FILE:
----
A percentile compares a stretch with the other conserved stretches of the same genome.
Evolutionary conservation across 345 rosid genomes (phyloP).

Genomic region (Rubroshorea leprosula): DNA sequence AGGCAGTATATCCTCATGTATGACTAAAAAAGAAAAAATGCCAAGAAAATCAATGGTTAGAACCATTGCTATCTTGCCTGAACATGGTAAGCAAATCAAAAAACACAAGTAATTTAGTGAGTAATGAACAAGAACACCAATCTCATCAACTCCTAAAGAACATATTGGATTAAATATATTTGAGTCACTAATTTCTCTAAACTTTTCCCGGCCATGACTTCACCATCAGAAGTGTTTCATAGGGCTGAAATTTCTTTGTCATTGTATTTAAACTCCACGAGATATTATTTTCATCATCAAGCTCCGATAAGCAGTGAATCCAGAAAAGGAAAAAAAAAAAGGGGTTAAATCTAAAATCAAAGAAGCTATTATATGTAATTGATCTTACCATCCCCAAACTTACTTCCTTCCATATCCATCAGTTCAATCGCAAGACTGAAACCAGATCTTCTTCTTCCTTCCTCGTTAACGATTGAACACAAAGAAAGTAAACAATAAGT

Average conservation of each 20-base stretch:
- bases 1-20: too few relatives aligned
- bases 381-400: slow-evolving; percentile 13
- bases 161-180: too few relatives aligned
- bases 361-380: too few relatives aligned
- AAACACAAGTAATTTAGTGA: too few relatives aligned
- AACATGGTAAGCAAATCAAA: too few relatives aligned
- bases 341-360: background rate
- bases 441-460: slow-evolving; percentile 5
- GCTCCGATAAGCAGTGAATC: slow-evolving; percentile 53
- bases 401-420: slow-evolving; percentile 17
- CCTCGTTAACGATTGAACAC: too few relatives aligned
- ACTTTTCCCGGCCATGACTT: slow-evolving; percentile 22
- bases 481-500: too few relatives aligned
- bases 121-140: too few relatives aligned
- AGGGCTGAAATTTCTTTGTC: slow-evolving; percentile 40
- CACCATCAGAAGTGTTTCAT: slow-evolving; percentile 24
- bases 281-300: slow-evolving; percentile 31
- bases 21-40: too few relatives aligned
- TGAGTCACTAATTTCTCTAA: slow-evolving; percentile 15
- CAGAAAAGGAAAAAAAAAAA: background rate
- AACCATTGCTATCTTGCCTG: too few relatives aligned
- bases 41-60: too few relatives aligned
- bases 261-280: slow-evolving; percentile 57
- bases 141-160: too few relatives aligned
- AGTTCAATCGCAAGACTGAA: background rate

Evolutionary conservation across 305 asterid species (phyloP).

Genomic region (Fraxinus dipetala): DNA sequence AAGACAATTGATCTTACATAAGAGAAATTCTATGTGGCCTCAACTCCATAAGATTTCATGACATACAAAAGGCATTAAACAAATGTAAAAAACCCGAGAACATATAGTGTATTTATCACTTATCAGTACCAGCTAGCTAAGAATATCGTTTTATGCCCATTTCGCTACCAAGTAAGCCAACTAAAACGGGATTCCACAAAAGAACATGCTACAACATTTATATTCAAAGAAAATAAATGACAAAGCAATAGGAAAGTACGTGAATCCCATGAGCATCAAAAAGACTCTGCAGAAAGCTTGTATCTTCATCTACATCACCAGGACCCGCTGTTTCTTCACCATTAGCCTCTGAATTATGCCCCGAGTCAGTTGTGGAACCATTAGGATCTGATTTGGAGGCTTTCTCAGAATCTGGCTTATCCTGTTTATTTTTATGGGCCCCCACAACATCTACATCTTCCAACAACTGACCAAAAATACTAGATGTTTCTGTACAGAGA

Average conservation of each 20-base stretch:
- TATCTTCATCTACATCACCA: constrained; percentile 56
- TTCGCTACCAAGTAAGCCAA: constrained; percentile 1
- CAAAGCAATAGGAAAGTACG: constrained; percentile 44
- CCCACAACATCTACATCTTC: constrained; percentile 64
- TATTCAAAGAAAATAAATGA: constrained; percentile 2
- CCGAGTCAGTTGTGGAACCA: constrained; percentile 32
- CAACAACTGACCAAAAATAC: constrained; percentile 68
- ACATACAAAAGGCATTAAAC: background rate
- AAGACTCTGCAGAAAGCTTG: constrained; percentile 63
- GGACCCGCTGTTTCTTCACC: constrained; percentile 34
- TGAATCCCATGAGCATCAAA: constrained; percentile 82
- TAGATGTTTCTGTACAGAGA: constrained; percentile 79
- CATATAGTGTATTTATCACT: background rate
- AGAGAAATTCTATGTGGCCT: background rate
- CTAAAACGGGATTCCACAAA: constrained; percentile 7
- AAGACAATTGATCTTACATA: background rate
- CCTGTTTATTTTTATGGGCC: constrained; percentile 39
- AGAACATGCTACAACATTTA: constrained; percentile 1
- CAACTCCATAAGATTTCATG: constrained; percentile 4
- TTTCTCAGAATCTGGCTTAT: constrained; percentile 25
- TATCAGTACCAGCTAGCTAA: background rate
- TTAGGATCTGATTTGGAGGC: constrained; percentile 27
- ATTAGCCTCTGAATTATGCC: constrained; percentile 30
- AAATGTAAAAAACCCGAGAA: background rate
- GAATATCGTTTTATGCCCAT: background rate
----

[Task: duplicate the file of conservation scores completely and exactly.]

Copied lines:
A percentile compares a stretch with the other conserved stretches of the same genome.
Evolutionary conservation across 345 rosid genomes (phyloP).

Genomic region (Rubroshorea leprosula): DNA sequence AGGCAGTATATCCTCATGTATGACTAAAAAAGAAAAAATGCCAAGAAAATCAATGGTTAGAACCATTGCTATCTTGCCTGAACATGGTAAGCAAATCAAAAAACACAAGTAATTTAGTGAGTAATGAACAAGAACACCAATCTCATCAACTCCTAAAGAACATATTGGATTAAATATATTTGAGTCACTAATTTCTCTAAACTTTTCCCGGCCATGACTTCACCATCAGAAGTGTTTCATAGGGCTGAAATTTCTTTGTCATTGTATTTAAACTCCACGAGATATTATTTTCATCATCAAGCTCCGATAAGCAGTGAATCCAGAAAAGGAAAAAAAAAAAGGGGTTAAATCTAAAATCAAAGAAGCTATTATATGTAATTGATCTTACCATCCCCAAACTTACTTCCTTCCATATCCATCAGTTCAATCGCAAGACTGAAACCAGATCTTCTTCTTCCTTCCTCGTTAACGATTGAACACAAAGAAAGTAAACAATAAGT

Average conservation of each 20-base stretch:
- bases 1-20: too few relatives aligned
- bases 381-400: slow-evolving; percentile 13
- bases 161-180: too few relatives aligned
- bases 361-380: too few relatives aligned
- AAACACAAGTAATTTAGTGA: too few relatives aligned
- AACATGGTAAGCAAATCAAA: too few relatives aligned
- bases 341-360: background rate
- bases 441-460: slow-evolving; percentile 5
- GCTCCGATAAGCAGTGAATC: slow-evolving; percentile 53
- bases 401-420: slow-evolving; percentile 17
- CCTCGTTAACGATTGAACAC: too few relatives aligned
- ACTTTTCCCGGCCATGACTT: slow-evolving; percentile 22
- bases 481-500: too few relatives aligned
- bases 121-140: too few relatives aligned
- AGGGCTGAAATTTCTTTGTC: slow-evolving; percentile 40
- CACCATCAGAAGTGTTTCAT: slow-evolving; percentile 24
- bases 281-300: slow-evolving; percentile 31
- bases 21-40: too few relatives aligned
- TGAGTCACTAATTTCTCTAA: slow-evolving; percentile 15
- CAGAAAAGGAAAAAAAAAAA: background rate
- AACCATTGCTATCTTGCCTG: too few relatives aligned
- bases 41-60: too few relatives aligned
- bases 261-280: slow-evolving; percentile 57
- bases 141-160: too few relatives aligned
- AGTTCAATCGCAAGACTGAA: background rate

Evolutionary conservation across 305 asterid species (phyloP).

Genomic region (Fraxinus dipetala): DNA sequence AAGACAATTGATCTTACATAAGAGAAATTCTATGTGGCCTCAACTCCATAAGATTTCATGACATACAAAAGGCATTAAACAAATGTAAAAAACCCGAGAACATATAGTGTATTTATCACTTATCAGTACCAGCTAGCTAAGAATATCGTTTTATGCCCATTTCGCTACCAAGTAAGCCAACTAAAACGGGATTCCACAAAAGAACATGCTACAACATTTATATTCAAAGAAAATAAATGACAAAGCAATAGGAAAGTACGTGAATCCCATGAGCATCAAAAAGACTCTGCAGAAAGCTTGTATCTTCATCTACATCACCAGGACCCGCTGTTTCTTCACCATTAGCCTCTGAATTATGCCCCGAGTCAGTTGTGGAACCATTAGGATCTGATTTGGAGGCTTTCTCAGAATCTGGCTTATCCTGTTTATTTTTATGGGCCCCCACAACATCTACATCTTCCAACAACTGACCAAAAATACTAGATGTTTCTGTACAGAGA

Average conservation of each 20-base stretch:
- TATCTTCATCTACATCACCA: constrained; percentile 56
- TTCGCTACCAAGTAAGCCAA: constrained; percentile 1
- CAAAGCAATAGGAAAGTACG: constrained; percentile 44
- CCCACAACATCTACATCTTC: constrained; percentile 64
- TATTCAAAGAAAATAAATGA: constrained; percentile 2
- CCGAGTCAGTTGTGGAACCA: constrained; percentile 32
- CAACAACTGACCAAAAATAC: constrained; percentile 68
- ACATACAAAAGGCATTAAAC: background rate
- AAGACTCTGCAGAAAGCTTG: constrained; percentile 63
- GGACCCGCTGTTTCTTCACC: constrained; percentile 34
- TGAATCCCATGAGCATCAAA: constrained; percentile 82
- TAGATGTTTCTGTACAGAGA: constrained; percentile 79
- CATATAGTGTATTTATCACT: background rate
- AGAGAAATTCTATGTGGCCT: background rate
- CTAAAACGGGATTCCACAAA: constrained; percentile 7
- AAGACAATTGATCTTACATA: background rate
- CCTGTTTATTTTTATGGGCC: constrained; percentile 39
- AGAACATGCTACAACATTTA: constrained; percentile 1
- CAACTCCATAAGATTTCATG: constrained; percentile 4
- TTTCTCAGAATCTGGCTTAT: constrained; percentile 25
- TATCAGTACCAGCTAGCTAA: background rate
- TTAGGATCTGATTTGGAGGC: constrained; percentile 27
- ATTAGCCTCTGAATTATGCC: constrained; percentile 30
- AAATGTAAAAAACCCGAGAA: background rate
- GAATATCGTTTTATGCCCAT: background rate